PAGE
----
The guy sitting next to me said to his friend regarding the soba at Raku, “you’ll love it or hate it”. I had already started slurping away and I knew what he meant. It’s not your typical bowl of buckwheat noodles. These handmade noodles are thick cut and the densest soba I’ve ever had. The first bite I was caught off guard by the heartiness of the noodles. You wouldn’t take to bring your grandmother here. But I got into these chewy noodles as they are so different to the soba I am used to.
Early lunch diners are given the option of extra noodles at no charge. At first I said yes. Come on, who says “no” to free food, right? But then I looked one of the diner’s bowls and realized it might be too much for me to chew. I asked the cashier if the “oomori” was an extra large portion and maybe too much to finish and he said that it was. I asked for a regular bowl and even that I could not finish.
This is the tempura soba. Kabocha squash, eggplant, squid, and chikuwa tempura served on a bowl of noodles. Chikuwa is a fish cake that has been shaped into a log with a hole in it that has been grilled, not deep-fried, like many fish cakes. Chikuwa tempura is a classic topping for noodles in Japan, not only for soba but also for udon.
When placing your order you have to specify hot or cold. I almost always order cold noodles with a dipping sauce as it is a great way to enjoy the texture, aroma, and flavor of the buckwheat noodles. At Raku the dipping sauce and noodles are served in the same bowl. The waitress behind the counter generously tops each bowl of soba with two spoons of toasted sesame seeds and a nest of julienned nori. She has a rhythm down to topping each bowl and its done with speed in mind. On the counter are bowls of tenkasu, tempura bits that can also be used for topping the soba, highly recommended.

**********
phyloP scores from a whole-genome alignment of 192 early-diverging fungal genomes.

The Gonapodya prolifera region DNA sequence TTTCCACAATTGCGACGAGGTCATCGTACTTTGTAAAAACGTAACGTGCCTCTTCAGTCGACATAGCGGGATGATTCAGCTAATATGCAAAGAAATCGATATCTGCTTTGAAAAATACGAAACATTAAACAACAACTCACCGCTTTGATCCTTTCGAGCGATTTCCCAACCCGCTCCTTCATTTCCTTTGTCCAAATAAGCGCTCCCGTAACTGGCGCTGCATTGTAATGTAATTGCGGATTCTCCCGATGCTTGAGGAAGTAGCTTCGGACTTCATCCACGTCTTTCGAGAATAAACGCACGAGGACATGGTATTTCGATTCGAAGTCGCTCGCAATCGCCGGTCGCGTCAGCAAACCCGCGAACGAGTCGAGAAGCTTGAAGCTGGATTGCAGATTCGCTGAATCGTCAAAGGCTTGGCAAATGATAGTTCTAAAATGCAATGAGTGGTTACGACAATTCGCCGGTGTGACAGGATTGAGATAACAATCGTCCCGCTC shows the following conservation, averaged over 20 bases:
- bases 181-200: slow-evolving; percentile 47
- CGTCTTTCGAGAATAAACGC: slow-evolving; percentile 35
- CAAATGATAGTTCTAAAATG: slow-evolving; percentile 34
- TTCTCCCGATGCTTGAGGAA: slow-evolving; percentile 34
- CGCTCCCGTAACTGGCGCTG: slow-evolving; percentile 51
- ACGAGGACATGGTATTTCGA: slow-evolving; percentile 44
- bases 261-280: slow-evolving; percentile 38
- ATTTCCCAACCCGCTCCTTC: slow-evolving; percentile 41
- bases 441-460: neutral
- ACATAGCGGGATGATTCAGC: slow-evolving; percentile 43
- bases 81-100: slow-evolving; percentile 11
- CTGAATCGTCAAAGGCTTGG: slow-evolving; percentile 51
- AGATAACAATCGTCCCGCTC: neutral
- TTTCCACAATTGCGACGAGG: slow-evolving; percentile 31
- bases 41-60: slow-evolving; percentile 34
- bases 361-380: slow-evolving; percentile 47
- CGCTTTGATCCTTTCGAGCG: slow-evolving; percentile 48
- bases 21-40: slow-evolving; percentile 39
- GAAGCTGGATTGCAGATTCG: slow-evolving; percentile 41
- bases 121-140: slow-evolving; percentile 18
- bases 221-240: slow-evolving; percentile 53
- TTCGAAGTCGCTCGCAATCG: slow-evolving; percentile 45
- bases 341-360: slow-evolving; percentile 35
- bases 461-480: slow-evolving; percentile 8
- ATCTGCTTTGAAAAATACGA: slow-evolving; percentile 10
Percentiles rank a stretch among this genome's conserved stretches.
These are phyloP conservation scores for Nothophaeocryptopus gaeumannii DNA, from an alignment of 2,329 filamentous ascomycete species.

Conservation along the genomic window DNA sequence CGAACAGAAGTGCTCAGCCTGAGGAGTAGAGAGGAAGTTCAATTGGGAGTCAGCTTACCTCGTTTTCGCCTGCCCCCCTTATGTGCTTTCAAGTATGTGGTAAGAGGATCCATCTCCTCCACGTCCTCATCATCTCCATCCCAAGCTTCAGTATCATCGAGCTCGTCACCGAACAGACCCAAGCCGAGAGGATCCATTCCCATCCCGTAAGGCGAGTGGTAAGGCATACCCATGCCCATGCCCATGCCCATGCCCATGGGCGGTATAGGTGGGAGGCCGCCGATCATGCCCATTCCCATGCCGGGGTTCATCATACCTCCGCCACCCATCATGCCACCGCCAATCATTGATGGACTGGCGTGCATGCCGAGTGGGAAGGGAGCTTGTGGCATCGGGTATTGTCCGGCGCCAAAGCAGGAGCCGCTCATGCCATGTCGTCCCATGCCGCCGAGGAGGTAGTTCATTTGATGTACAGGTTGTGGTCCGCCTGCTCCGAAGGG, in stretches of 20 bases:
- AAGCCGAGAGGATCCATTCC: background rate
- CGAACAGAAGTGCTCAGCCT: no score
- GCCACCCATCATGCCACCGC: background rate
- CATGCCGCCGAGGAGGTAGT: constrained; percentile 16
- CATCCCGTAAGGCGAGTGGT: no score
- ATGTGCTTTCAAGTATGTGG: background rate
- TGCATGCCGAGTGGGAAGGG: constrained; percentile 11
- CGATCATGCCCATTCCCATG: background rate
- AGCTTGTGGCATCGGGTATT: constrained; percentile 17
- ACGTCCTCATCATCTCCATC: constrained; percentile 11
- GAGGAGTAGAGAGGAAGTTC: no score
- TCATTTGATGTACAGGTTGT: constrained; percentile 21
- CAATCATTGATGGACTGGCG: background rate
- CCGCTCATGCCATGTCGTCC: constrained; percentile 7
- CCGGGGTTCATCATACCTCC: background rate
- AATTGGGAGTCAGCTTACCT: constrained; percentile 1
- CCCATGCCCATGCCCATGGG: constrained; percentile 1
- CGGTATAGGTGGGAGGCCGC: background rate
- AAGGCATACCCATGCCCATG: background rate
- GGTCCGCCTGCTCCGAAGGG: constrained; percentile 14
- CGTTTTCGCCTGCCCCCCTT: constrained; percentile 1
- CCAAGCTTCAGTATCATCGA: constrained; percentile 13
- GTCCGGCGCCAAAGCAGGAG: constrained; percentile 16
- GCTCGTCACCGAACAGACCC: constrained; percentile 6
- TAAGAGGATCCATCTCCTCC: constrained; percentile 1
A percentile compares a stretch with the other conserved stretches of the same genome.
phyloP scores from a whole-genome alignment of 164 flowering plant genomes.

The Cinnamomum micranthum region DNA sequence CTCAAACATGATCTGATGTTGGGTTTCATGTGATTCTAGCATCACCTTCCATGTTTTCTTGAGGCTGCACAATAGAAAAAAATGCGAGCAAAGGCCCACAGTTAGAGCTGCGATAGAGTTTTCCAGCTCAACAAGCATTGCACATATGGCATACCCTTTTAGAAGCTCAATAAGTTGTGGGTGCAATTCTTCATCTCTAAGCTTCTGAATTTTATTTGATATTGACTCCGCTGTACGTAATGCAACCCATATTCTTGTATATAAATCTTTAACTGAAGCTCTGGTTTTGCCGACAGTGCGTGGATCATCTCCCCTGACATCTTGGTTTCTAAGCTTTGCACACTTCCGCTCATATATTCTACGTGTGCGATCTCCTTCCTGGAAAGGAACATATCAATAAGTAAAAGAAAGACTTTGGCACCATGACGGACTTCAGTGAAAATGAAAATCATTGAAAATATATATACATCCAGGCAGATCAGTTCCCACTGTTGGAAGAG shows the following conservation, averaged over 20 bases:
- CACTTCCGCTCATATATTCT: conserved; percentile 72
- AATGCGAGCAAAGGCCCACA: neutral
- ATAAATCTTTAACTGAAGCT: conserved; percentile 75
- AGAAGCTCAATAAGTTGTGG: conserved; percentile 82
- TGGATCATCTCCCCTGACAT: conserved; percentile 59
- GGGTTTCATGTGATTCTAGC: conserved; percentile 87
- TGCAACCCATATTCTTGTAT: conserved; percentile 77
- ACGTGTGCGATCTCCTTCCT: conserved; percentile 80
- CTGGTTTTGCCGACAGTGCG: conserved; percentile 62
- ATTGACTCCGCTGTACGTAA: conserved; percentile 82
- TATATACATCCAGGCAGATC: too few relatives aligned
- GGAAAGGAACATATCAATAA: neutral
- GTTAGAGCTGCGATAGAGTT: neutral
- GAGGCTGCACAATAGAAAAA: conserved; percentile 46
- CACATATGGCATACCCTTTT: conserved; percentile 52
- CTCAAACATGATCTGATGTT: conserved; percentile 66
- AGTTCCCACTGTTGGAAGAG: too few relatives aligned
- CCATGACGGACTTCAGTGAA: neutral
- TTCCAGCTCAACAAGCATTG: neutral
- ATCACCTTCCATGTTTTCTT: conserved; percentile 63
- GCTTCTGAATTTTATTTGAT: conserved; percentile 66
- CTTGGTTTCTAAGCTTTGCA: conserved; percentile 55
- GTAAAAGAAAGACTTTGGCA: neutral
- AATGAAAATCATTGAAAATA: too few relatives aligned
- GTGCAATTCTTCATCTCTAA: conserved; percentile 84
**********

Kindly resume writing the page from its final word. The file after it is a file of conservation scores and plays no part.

Raku has two long counters facing each other with staff in between the two counters. The frosted thermos is filled with cold soba tea that is slightly nutty and very refreshing. If you order the cold soba noodles a server will bring you a black thermos with sobayū, the hot water that has been boiling the soba noodles. Pour a bit of this into the bowl and you can drink the concentrated sauce.
My fellow diners were mostly salarymen eating a quick and affordable meal. No surprise as this is the Marunouchi business district. Most bowls are under 1,000 JPY ($10). The music was a surprisingly hip and upbeat salsa music. Not at all what one would expect to find at a soba shop, but this is not just any soba shop, what they are doing is definitely different. The shop was packed and I was there before the noon rush peak. I was impressed at the number of diners the restaurant squeezes into each counter. This would never pass in America, they would have taken at least two, if not three, seats away.
I would love to come back at night some time. The shop has a small selection of saké, umeshū, and shōchū and some small bites like lotus root stuffed with ground meat and deep-fried chicken cartilage. And, I would love to try the nikusoba, a generous serving of thin-sliced meat over the noodles. My only advice, avoid the peak lunch time, there is always a long line in front of this shop.
Suju Masayuki Raku 酢重正之 楽
Chiyoda-ku, Marunouchi 1-5-1, Shin-Marunouchi Bldg. B1 千代田区丸の内1-5-1新丸ビルB1